Efficiency incentives

“(110) According to points 39-43 of the 2012 SGEI Framework, Member States have to include efficiency incentives in their compensation mechanisms. In this respect, efficiency incentives can be designed in different ways to best suit the specificity of each case or sector. For instance, Member States can define upfront a fixed compensation level which anticipates and incorporates the efficiency gains that the undertaking can be expected to make over the lifetime of the entrustment act. Alternatively, Member States can define productive efficiency targets in the entrustment act whereby the level of compensation is made dependent upon the extent to which the targets have been met.”

In the case of POL, the PSC was less than the net extra cost of the PSO. For this reason the Commission considered that “(111) this partial compensation structure strongly incentivises POL to increase its efficiency. This is because, provided that POL is not over-compensated, POL is entitled to retain any efficiency gains that it can make in its delivery of the SGEIs (e.g. POL could retain a greater proportion of its profit from non-SGEI activities if its net SGEI costs were lower).”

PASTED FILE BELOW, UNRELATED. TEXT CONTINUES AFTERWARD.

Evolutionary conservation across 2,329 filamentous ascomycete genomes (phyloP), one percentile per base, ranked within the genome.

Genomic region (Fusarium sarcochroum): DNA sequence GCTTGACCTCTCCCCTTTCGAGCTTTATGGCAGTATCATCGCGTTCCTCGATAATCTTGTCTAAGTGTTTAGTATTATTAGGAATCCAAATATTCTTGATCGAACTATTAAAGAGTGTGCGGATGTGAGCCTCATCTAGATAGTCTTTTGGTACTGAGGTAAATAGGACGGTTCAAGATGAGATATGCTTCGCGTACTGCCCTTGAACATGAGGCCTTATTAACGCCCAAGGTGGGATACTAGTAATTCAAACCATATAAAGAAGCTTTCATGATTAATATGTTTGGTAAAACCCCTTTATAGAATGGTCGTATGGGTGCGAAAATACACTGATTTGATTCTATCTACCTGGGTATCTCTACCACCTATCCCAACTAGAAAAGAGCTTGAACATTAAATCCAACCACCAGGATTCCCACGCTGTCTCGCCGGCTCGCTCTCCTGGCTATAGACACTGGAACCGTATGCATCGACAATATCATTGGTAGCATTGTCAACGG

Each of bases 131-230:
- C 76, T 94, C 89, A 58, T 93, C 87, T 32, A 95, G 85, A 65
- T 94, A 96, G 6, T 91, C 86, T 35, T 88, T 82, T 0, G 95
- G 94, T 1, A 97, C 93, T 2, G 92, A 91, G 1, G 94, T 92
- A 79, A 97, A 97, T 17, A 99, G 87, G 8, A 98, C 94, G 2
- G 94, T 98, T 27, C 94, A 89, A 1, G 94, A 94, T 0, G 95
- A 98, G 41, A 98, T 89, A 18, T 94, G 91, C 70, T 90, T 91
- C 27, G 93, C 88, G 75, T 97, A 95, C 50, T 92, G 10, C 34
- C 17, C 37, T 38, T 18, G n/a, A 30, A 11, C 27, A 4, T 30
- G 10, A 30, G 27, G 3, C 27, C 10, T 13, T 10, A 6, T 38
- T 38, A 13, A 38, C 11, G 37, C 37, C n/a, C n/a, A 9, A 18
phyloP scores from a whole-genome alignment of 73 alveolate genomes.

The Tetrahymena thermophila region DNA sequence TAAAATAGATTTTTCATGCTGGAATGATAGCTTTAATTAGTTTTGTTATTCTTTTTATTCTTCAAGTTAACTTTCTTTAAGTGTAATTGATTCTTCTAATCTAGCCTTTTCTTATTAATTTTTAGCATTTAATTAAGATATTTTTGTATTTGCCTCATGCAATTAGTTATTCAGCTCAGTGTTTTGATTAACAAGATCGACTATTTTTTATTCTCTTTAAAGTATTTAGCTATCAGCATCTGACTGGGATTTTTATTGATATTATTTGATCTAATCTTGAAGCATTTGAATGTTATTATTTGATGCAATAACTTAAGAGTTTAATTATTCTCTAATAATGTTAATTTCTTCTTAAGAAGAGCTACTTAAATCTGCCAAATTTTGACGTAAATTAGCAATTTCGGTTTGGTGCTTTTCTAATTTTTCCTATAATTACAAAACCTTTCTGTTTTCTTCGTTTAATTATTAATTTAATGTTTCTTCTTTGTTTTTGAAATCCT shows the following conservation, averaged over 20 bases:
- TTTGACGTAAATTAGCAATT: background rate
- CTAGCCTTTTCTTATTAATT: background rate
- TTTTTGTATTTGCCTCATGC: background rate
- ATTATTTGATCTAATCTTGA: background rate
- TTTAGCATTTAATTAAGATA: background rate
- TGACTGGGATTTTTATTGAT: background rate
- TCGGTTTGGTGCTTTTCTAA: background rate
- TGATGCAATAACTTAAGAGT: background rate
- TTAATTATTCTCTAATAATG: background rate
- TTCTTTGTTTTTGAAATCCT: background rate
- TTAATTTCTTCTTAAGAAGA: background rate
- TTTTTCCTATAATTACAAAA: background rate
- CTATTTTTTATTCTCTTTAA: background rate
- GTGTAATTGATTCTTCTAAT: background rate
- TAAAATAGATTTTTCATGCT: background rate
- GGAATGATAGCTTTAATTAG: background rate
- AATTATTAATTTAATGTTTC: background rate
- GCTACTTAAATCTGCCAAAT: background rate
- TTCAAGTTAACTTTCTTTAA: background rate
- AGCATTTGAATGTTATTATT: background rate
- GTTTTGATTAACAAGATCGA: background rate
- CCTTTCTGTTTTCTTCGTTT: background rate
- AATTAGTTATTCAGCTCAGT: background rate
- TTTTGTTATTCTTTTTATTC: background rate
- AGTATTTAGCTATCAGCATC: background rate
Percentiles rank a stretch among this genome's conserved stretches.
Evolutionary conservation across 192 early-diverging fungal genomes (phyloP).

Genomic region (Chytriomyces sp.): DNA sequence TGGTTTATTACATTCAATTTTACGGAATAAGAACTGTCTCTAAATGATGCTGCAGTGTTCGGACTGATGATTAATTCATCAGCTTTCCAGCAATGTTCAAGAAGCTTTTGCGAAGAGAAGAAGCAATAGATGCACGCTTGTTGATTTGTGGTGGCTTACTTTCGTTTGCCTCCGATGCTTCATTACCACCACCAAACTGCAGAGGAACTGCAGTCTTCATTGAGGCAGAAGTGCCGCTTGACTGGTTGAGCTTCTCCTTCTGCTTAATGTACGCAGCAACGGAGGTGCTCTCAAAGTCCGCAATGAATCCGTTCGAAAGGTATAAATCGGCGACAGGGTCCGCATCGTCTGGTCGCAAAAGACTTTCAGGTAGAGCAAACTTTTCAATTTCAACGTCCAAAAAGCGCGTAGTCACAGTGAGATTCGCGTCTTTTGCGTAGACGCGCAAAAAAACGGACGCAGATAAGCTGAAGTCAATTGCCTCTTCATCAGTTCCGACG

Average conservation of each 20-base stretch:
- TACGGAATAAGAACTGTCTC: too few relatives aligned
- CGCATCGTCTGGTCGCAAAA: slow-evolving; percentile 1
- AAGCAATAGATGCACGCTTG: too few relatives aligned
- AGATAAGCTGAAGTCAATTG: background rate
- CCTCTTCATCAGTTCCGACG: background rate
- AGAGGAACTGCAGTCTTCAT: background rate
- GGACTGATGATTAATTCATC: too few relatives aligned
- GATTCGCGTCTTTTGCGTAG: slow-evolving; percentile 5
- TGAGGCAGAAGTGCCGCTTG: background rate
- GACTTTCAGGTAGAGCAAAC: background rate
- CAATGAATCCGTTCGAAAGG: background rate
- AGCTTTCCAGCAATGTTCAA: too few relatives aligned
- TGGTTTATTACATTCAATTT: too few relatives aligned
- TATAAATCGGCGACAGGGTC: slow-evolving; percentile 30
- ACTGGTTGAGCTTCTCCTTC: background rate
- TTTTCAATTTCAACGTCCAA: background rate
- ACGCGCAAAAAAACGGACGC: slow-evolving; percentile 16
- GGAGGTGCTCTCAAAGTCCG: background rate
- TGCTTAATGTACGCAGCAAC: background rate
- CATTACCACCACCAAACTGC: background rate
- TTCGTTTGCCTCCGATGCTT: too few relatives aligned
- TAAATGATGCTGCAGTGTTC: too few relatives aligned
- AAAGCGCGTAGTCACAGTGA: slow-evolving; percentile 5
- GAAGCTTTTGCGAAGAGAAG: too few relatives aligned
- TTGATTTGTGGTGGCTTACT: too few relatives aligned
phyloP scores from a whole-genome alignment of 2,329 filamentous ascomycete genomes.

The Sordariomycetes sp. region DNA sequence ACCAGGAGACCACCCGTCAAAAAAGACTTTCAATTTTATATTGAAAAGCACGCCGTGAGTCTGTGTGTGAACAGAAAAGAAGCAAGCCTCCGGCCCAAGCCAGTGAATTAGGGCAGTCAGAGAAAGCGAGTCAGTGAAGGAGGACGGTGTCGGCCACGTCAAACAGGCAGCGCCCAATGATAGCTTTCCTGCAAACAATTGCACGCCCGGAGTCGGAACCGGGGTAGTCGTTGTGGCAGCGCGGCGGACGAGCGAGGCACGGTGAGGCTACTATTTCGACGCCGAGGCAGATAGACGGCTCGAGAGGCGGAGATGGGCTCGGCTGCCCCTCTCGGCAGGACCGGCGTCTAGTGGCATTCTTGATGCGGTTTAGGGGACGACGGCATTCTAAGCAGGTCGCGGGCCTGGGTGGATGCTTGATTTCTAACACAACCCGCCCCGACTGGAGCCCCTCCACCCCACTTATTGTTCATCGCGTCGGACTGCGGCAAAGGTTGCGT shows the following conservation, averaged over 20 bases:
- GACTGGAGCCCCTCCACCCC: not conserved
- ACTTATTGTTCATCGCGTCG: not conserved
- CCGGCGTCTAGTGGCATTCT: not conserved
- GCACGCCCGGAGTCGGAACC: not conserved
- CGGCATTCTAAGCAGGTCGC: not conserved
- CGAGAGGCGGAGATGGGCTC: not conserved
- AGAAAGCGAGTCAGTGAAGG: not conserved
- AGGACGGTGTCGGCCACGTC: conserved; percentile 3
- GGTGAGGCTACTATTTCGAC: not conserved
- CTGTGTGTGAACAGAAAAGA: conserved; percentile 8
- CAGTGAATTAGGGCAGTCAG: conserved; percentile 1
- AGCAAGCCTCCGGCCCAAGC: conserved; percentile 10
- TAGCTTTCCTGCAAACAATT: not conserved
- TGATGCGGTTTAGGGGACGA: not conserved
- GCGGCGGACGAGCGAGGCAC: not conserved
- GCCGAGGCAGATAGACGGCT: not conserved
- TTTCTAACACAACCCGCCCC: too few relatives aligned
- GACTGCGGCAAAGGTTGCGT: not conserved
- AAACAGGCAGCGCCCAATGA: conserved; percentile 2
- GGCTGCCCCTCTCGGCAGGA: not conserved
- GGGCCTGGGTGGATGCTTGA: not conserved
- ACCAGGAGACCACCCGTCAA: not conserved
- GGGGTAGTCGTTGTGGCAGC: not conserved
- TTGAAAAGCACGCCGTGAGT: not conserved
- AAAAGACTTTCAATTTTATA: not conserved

Separation of accounts

POL would keep separate accounts for the SGEI and the non-SGEI operations, according to international accounting standards.

 

Absence of overcompensation

The PSC was significantly less than POL's forecast SGEI net cost. The Commission’s view was that under those conditions there was “no prospect of any overcompensation”.

On the basis of the above analysis the Commission concluded that the State aid in the form of compensation was compatible with the internal market on the basis of Article 106(2) TFEU.

 

 

And … Brexit

The Commission also added that “(133) Since the United Kingdom notified on 29 March 2017 its intention to leave the Union, pursuant to Article 50 of the Treaty on European Union, the Treaties will cease to apply to the United Kingdom from the date of entry into force of the withdrawal agreement or, failing that, two years after the notification, unless the European Council, in agreement with the United Kingdom, decides to extend that period. As a consequence, and without prejudice to any provision of the withdrawal agreement, this decision only applies until the United Kingdom ceases to be a Member State.”

 

A few observations on the scope of the PSO and cross-subsidisation

The examples below demonstrate the savings for the UK from a broad definition of the SGEI/PSO that covered the whole of the postal network.

 

Example I: Operations with no fixed costs

Assume that POL’s commercially viable part of the network can be described as follows:

Revenue: R1 = 100
Cost: V1 = 60
Profit: P1 = 40

Further assume that POL’s commercially unviable part of the network can be described as follows:

Revenue: R2 = 150